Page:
It’s pretty rare that you get recognition. There aren’t a lot of news stories being told about pediatric Occupational, Physical, Speech, and all the other kinds of Therapists out there. And I’m confident that none of you chose your careers to gain acclaim. And yet you deserve to have your praises shouted from the rooftops.
You tirelessly show up each day to somehow keep up with kids who have boundless energy. Your day is filled with the kids who can’t sit still, wiggle, squiggle, and are constantly moving. Somehow you meet that energy, harness it, and work with it. Thank you.
You connect with kids who have difficulty connecting. You meet them where they are, whether under the table, in a swing, in a hospital bed. You read them, follow their lead, persistently show up with compassion and kindness until they feel safe. Thank you.
You apply equal parts gentleness and unrelenting encouragement to keep kids feeling safe while simultaneously moving forward to fuller ability. Thank you.
Sometimes you intentionally push kids toward their limits so you can see their behaviors that every other adult is trying to avoid. You study their behaviors, look for patterns, test strategies to help, listen to what each child is trying to communicate. And then you translate for all of us who can’t see it or don’t yet understand. Thank you.
You care about the outliers.
You change lives.
And at the risk of sounding too grandiose . . . you save lives.
One of your colleagues, a brilliant COTA and the first therapist to have entered our world, identified my daughter’s epilepsy. My daughter has subtle seizures, the kind where she just stares off into space and loses herself for a minute, the kind that can easily be missed. Ashleigh saw the signs, referred to a neurologist, and because of her my daughter is taking potentially life-saving meds. Thank you to Ashleigh and to all the many others of you who have done similar things for your kids.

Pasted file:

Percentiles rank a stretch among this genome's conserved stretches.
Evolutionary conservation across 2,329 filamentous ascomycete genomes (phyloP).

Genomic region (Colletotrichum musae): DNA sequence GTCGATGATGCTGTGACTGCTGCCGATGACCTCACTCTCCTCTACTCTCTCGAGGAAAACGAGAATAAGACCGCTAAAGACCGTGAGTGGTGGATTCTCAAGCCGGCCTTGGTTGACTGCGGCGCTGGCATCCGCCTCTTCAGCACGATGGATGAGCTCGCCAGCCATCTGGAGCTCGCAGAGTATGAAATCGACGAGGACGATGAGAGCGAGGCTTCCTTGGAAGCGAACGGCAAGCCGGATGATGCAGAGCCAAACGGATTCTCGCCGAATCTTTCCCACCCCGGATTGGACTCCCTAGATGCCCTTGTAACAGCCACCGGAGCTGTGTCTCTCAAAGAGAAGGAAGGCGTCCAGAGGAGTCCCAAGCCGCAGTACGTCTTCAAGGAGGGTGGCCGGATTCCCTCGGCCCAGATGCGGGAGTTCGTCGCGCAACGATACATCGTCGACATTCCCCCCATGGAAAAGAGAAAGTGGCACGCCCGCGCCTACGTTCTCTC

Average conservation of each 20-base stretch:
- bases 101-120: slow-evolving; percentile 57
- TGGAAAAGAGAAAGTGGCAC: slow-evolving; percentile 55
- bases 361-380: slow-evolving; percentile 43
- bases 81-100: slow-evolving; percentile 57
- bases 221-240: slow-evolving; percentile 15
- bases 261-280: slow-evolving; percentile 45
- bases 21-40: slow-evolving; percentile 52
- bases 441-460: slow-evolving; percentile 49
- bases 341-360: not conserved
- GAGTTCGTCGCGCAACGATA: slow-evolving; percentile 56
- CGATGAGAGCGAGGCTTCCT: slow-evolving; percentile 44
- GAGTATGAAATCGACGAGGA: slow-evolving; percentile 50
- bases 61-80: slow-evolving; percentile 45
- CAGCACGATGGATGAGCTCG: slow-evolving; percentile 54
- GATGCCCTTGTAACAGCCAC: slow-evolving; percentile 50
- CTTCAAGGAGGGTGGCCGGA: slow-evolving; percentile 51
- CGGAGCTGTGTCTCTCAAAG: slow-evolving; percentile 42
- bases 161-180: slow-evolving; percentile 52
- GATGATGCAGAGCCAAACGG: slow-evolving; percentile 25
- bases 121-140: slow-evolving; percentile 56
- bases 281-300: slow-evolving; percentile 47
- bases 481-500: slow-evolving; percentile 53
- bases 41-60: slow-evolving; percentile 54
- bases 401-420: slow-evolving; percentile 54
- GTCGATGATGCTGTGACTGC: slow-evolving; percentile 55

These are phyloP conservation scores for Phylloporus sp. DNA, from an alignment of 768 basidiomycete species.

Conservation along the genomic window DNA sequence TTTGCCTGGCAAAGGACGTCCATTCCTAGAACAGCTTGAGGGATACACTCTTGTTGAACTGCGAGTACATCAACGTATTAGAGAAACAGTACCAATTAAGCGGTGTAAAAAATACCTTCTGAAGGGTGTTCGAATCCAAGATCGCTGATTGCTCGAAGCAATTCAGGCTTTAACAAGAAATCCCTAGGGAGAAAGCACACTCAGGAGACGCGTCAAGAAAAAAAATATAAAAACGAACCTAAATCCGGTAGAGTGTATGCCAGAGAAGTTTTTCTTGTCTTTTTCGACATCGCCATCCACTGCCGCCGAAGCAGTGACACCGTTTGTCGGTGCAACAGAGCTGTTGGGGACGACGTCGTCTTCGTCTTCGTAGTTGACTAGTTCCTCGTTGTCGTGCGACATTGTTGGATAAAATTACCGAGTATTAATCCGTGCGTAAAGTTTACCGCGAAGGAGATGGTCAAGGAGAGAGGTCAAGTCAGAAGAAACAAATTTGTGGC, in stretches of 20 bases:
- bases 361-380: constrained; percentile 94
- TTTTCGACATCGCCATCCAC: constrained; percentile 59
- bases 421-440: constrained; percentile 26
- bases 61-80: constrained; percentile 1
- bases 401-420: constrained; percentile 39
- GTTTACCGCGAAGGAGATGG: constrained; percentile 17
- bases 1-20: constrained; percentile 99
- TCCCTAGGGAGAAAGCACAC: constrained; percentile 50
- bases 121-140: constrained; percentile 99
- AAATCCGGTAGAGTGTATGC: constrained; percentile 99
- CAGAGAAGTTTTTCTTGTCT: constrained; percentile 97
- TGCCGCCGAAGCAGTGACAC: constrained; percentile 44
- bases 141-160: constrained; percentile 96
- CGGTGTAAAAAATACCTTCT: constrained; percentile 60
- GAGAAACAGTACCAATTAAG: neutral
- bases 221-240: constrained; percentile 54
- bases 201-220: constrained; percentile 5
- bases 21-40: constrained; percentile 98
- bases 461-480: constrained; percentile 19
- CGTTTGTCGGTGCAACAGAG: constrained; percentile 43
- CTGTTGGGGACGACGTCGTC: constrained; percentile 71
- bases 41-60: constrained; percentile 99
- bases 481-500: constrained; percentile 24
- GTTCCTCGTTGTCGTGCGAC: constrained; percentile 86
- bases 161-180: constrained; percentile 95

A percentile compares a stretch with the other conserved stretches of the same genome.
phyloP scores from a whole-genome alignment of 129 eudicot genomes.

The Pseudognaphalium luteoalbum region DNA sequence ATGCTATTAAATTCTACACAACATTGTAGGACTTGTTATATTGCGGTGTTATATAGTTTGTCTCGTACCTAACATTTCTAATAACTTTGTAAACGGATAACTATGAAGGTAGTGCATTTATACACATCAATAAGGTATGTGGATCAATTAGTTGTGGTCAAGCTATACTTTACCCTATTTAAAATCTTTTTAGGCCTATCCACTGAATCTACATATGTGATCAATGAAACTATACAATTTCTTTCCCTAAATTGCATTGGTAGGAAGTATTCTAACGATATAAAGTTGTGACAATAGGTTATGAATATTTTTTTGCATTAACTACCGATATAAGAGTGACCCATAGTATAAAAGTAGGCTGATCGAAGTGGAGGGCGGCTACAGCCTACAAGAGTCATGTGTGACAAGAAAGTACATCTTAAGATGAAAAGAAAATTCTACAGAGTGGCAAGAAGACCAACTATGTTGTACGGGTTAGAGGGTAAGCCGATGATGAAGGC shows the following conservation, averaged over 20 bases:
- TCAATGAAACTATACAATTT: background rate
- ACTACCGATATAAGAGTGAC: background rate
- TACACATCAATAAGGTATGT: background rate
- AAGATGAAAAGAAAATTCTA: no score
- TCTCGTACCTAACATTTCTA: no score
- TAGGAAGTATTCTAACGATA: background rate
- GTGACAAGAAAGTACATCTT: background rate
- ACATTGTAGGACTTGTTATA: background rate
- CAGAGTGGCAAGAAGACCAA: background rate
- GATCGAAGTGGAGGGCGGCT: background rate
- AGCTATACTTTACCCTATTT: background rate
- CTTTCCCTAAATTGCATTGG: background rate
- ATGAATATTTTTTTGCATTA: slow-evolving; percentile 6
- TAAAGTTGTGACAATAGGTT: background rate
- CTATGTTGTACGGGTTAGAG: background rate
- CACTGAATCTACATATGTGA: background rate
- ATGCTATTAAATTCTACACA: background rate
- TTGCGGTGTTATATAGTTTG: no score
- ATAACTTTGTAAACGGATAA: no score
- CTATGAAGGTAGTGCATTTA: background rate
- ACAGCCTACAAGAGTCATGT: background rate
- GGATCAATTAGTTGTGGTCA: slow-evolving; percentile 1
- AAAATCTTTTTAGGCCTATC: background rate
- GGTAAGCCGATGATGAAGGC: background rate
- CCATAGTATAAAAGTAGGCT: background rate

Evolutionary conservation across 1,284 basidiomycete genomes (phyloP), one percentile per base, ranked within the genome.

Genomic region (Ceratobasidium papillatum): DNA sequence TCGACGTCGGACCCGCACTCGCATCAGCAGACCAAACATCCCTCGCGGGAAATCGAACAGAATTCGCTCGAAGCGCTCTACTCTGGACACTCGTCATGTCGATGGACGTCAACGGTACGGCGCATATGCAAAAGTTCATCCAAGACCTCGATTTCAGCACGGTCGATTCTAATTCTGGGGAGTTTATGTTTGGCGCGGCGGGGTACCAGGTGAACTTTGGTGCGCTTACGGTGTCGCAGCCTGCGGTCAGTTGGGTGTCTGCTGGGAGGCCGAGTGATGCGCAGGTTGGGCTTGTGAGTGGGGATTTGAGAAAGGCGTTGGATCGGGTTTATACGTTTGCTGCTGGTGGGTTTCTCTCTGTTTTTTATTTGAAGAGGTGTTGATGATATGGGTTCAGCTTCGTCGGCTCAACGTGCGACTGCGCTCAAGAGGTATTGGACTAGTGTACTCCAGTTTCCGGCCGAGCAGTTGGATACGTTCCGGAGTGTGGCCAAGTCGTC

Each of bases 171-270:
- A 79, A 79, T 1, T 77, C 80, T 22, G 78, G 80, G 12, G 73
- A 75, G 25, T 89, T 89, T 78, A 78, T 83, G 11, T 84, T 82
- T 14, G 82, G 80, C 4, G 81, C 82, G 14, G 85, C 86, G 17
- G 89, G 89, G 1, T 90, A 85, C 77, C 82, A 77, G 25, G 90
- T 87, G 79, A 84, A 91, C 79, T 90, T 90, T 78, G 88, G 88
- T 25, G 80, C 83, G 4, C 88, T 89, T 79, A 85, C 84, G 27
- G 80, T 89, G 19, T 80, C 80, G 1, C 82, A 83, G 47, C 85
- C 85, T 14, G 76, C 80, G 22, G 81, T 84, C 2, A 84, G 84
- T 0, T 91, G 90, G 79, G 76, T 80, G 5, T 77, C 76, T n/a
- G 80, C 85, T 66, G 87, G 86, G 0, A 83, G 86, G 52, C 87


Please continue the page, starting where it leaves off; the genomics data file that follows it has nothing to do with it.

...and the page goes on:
A different colleague of yours had worked with my daughter approximately twice approximately 3 years ago. There’s no reason she should have remembered her. And yet . . .
KBear had eloped during one of her times when she was less capable of keeping herself safe. I walked down to her usual place to run to approximately one block away (a church playground) and my heart skipped a beat when I saw there was a construction worker on the side of the church. Part of me knew my daughter would have seen him and been intimidated away from using the swings. Part of me freaked out that this guy had a white van parked in front and you can imagine where my mind catapulted to. All of me freaked out because my daughter was not there.
I ran back home, tears and fear flooding my body and soul. Let our oldest child in on the situation without trying to appear too panicked. He stayed home looking around while I hopped into the van and drove around looking for my autistic daughter.
She’d been gone for somewhere between 30-45 minutes when I finally saw her mumbling and stumbling her way through the neighborhood approximately 5 blocks from our home. She was so overwhelmed that she wouldn’t even look at me when I pulled up to her, so I had to park the van, walk up to her, gently grab her by the hand and lead her back to the van. As I was doing so, a car pulled up behind us. I didn’t know what or who to expect, but then I saw the door open and Becky, our PT who had evaluated KBear twice, years ago, pulled up looking just as frantic as I had felt.
She said, “You probably don’t remember me, but I was driving home and I saw KBear walking along the side of the highway. I knew she wasn’t supposed to be there, so I turned around and followed her while I tried to think if there was a way to find your number or to approach her without scaring her and making her run. When I saw the van I desperately hoped it was you!”
I cannot overstate how reassuring it was to listen to Becky. The adrenaline was still pumping through my system. All the “What if’s” were firing full pelt. Hearing that my daughter had someone looking out for her, broke through all that panic and provided me with some peace. It reinforced my belief in the good of people. It awed me to know that this person, one of you, who barely knew my daughter, recognized her and inconvenienced her own life to keep my daughter safe.
And so, all you T’s out there, yes, you lilterally save lives. Thank you for being the calm rocks in the center of all our families stones and chaos. Thank you for showing up. Thank you for caring so much about your kids that you’d do anything to help them survive and thrive, whether you’re on duty or not.